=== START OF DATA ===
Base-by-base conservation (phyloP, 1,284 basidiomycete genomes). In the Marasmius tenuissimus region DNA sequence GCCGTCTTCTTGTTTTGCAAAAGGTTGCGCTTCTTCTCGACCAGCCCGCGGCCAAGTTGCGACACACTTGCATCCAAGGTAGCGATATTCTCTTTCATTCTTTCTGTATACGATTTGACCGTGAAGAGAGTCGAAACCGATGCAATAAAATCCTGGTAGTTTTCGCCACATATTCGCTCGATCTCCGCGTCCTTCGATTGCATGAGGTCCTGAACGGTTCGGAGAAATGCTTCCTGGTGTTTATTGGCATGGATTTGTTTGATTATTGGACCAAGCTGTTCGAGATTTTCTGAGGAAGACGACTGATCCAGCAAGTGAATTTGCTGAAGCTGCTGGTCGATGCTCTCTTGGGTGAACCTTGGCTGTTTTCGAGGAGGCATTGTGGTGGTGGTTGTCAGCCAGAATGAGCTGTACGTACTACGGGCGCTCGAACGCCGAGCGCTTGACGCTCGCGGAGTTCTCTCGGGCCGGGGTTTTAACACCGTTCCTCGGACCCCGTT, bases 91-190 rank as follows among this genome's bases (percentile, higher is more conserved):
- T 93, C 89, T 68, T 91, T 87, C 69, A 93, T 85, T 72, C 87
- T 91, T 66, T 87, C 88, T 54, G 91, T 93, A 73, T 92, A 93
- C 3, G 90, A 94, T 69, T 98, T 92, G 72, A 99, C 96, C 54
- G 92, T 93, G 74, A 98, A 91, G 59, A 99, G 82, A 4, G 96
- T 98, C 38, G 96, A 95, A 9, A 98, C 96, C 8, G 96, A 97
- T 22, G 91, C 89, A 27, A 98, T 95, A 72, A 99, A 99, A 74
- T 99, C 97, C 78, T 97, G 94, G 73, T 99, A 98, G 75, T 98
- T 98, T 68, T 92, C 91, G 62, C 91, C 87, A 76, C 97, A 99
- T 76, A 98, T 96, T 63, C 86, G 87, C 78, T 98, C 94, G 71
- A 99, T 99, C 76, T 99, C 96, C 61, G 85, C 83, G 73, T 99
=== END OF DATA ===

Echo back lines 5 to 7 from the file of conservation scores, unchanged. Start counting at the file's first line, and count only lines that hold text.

- G 92, T 93, G 74, A 98, A 91, G 59, A 99, G 82, A 4, G 96
- T 98, C 38, G 96, A 95, A 9, A 98, C 96, C 8, G 96, A 97
- T 22, G 91, C 89, A 27, A 98, T 95, A 72, A 99, A 99, A 74